The NHS and a local council have been told to urgently find a home for a 28-year-old autistic man who is facing psychological and physical abuse within a mental health hospital, after an independent review of his care. Nicholas Thornton has autism and learning disabilities and is currently being held in the Rochford mental health unit, in Essex, after a decade of being locked away in places not able to care for him adequately. Now an independent safeguarding review into his care provided at the Essex hospital has ordered the local authority and NHS to find him a home in the community because his relationship with hospital staff has become so bad he is facing psychological and physical harm. He is one of the 2,045 people with learning disabilities and autism trapped within inpatient units across England. Mr Thornton has been in the unit, run by the Essex Partnership University NHS Foundation Trust (EPUT), since May this year. He is not under a mental health section, nor does he need mental health treatment, but he is unable to leave because the local authority has not agreed on a place into which he can be discharged. EPUT is currently facing a public inquiry probing the deaths of 2,000 patients following multiple reviews since 2016 from coroners, the police and health ombudsman criticising the care within the hospital. A safeguarding report into Mr Thornton’s situation, seen by The Independent and Channel Four News, revealed staff working in the Rochford hospital told investigators they cannot adequately care for Mr Thornton themselves as they are not trained in supporting patients with autism. Read full story Source: The Independent, 13 December 2023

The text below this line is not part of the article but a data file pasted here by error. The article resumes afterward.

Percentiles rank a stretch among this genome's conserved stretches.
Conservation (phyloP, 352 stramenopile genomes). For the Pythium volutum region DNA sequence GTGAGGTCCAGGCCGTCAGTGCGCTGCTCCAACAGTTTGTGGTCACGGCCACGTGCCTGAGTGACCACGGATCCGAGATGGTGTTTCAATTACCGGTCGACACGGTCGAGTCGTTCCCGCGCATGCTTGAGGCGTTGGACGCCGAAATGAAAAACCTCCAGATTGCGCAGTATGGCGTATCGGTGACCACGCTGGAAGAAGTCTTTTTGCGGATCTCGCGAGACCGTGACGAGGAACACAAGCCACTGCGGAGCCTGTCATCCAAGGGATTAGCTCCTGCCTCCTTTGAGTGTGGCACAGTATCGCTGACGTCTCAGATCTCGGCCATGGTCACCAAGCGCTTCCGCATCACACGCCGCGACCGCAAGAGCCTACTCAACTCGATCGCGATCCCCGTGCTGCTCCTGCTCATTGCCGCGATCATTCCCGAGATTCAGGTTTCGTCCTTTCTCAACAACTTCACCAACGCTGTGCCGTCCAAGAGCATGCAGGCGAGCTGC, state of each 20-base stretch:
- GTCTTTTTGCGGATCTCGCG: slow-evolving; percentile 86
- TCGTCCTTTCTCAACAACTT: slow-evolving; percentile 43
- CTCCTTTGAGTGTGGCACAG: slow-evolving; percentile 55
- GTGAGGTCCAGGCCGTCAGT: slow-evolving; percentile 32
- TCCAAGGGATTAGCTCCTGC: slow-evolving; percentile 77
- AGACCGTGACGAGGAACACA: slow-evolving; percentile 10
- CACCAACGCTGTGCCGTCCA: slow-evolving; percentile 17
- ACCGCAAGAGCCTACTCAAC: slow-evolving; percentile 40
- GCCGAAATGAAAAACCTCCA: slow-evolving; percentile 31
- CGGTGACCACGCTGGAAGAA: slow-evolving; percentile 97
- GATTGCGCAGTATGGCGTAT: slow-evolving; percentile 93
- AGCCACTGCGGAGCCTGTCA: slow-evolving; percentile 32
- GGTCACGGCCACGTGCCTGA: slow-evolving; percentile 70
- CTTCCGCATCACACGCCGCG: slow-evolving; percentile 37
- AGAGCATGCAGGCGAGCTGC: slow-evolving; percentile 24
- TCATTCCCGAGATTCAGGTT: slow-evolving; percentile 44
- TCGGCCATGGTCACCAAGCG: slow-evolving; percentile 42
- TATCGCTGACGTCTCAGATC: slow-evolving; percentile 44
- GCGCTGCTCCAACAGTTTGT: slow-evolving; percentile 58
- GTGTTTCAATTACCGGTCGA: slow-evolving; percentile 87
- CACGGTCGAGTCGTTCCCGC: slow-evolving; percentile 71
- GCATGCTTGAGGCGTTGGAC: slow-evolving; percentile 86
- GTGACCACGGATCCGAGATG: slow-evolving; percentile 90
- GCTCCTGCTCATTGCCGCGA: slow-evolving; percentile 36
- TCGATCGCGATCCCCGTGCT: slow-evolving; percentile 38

7. News Article